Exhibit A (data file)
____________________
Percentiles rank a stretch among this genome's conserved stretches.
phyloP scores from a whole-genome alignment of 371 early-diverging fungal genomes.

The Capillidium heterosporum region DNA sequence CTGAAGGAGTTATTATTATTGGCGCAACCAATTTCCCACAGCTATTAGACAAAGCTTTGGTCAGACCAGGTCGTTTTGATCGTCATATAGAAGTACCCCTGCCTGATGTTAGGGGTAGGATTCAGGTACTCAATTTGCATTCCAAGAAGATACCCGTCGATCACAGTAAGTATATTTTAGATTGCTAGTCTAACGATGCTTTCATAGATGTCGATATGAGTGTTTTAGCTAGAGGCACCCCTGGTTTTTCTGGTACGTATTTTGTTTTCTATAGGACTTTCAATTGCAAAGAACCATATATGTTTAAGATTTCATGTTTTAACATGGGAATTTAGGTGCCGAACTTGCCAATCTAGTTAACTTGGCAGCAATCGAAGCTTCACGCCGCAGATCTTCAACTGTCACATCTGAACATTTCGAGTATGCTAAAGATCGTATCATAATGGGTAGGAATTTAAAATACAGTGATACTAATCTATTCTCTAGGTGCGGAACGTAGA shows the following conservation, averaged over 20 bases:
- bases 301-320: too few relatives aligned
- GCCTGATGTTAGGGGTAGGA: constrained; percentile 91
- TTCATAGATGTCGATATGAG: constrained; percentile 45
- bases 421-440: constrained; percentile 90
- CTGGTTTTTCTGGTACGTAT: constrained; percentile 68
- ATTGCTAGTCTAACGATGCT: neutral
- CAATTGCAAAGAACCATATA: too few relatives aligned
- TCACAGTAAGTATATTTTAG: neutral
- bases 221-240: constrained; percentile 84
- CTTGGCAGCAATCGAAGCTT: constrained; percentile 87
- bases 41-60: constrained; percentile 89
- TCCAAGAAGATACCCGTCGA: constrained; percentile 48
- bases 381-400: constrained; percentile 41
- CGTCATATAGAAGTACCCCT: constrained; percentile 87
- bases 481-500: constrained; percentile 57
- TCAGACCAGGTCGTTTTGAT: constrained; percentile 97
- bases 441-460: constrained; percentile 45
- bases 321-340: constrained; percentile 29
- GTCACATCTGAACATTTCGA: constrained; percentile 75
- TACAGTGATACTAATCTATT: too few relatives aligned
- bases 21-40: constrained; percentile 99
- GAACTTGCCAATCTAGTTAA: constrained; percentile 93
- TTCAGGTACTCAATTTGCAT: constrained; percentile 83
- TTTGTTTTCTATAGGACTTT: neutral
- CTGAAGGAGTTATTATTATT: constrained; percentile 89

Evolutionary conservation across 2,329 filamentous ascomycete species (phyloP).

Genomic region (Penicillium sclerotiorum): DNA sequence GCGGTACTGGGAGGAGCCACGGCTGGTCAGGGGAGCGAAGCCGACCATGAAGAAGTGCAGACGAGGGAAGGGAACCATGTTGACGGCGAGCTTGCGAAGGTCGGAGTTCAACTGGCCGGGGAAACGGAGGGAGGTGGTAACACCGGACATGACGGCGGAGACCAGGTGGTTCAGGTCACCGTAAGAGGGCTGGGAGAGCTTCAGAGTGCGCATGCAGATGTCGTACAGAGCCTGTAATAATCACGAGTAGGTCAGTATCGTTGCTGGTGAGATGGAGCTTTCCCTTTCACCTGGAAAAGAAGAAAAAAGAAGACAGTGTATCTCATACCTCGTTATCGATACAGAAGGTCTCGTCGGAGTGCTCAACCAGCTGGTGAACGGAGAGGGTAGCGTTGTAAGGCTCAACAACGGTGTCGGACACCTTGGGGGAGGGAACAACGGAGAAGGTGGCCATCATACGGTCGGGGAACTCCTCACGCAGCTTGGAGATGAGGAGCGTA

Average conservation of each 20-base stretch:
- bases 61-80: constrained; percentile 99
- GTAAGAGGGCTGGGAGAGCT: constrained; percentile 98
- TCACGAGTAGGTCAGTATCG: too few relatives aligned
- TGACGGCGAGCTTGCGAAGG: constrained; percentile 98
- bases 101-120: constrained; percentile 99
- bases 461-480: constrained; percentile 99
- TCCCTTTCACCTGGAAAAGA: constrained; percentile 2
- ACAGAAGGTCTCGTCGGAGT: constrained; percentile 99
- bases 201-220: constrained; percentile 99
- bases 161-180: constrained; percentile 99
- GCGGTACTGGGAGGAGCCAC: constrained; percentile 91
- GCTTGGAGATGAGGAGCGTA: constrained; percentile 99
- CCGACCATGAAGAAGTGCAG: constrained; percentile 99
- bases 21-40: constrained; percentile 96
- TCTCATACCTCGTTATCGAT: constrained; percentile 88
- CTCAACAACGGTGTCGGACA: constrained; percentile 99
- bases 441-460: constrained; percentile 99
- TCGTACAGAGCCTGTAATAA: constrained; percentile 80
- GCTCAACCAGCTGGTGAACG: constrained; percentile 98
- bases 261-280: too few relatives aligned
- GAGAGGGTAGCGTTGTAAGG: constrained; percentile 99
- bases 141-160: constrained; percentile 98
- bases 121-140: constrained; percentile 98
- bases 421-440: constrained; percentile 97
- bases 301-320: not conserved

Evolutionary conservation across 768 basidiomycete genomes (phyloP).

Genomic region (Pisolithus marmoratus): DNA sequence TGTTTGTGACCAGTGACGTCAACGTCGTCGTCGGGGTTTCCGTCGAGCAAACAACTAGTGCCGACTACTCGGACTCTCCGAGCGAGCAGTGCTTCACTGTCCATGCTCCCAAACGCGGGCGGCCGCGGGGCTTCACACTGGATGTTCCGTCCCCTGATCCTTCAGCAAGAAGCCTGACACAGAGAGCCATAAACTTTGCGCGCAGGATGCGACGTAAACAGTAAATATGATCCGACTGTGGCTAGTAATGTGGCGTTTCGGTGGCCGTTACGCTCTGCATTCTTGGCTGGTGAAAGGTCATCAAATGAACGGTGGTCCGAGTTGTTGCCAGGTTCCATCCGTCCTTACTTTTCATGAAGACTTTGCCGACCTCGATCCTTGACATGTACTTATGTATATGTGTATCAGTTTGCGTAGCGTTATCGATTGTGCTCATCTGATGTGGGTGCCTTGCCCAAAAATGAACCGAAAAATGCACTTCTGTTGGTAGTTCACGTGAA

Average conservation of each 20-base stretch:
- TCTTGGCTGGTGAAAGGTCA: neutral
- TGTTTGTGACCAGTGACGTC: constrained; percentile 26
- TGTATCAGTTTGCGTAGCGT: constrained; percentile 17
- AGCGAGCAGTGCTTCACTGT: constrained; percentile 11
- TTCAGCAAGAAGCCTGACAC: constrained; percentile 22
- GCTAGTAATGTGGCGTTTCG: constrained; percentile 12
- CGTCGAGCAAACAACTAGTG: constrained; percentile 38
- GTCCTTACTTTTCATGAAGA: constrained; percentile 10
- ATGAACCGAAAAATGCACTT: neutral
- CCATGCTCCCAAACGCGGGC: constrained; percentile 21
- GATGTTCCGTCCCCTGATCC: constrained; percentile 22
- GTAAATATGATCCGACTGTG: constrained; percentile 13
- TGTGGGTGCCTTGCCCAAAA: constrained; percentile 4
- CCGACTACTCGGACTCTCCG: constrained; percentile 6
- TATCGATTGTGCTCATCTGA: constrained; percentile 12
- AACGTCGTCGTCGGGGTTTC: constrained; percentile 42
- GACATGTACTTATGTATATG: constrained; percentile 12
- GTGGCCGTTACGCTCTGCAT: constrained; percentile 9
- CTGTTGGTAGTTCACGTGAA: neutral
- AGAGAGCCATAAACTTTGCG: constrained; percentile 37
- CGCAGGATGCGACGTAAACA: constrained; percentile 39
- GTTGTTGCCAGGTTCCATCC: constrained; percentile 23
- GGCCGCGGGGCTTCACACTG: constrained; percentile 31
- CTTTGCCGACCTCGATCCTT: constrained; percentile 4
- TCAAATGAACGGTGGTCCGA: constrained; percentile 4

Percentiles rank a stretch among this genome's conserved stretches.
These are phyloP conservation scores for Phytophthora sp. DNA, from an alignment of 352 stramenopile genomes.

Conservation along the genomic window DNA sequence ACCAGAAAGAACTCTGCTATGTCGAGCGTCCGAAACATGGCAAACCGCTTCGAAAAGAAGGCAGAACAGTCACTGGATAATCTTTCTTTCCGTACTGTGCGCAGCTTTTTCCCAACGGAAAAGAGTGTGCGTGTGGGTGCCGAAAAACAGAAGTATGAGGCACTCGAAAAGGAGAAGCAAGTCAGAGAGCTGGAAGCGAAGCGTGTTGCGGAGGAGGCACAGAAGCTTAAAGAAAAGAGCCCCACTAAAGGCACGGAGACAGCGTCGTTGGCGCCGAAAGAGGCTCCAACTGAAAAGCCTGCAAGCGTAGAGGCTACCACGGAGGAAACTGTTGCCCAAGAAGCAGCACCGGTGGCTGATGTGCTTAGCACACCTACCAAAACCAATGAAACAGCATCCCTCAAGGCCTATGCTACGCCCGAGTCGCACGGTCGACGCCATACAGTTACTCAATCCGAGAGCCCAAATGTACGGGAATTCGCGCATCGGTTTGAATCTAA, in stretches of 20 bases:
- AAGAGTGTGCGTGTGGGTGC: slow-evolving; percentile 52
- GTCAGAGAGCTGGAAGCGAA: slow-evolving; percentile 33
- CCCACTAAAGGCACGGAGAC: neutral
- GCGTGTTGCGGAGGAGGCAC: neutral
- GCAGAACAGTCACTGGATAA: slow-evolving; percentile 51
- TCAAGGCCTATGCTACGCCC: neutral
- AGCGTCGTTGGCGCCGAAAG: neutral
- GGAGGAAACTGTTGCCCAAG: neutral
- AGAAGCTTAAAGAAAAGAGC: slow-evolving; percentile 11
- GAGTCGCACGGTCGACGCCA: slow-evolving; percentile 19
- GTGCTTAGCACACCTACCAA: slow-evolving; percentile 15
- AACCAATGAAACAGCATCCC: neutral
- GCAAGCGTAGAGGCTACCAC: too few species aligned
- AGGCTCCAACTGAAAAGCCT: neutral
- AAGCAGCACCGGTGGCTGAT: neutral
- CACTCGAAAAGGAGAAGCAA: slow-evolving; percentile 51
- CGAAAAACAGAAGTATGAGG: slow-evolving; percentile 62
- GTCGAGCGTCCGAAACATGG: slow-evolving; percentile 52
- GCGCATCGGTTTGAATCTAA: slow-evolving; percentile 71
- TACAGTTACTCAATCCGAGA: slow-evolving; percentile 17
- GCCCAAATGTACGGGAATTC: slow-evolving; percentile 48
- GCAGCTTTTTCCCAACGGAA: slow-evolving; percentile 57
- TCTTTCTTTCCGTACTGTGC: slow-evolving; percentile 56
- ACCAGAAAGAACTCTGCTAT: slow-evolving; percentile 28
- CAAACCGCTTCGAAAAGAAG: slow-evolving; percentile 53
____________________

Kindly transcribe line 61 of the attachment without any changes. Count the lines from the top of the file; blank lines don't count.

- TGTTTGTGACCAGTGACGTC: constrained; percentile 26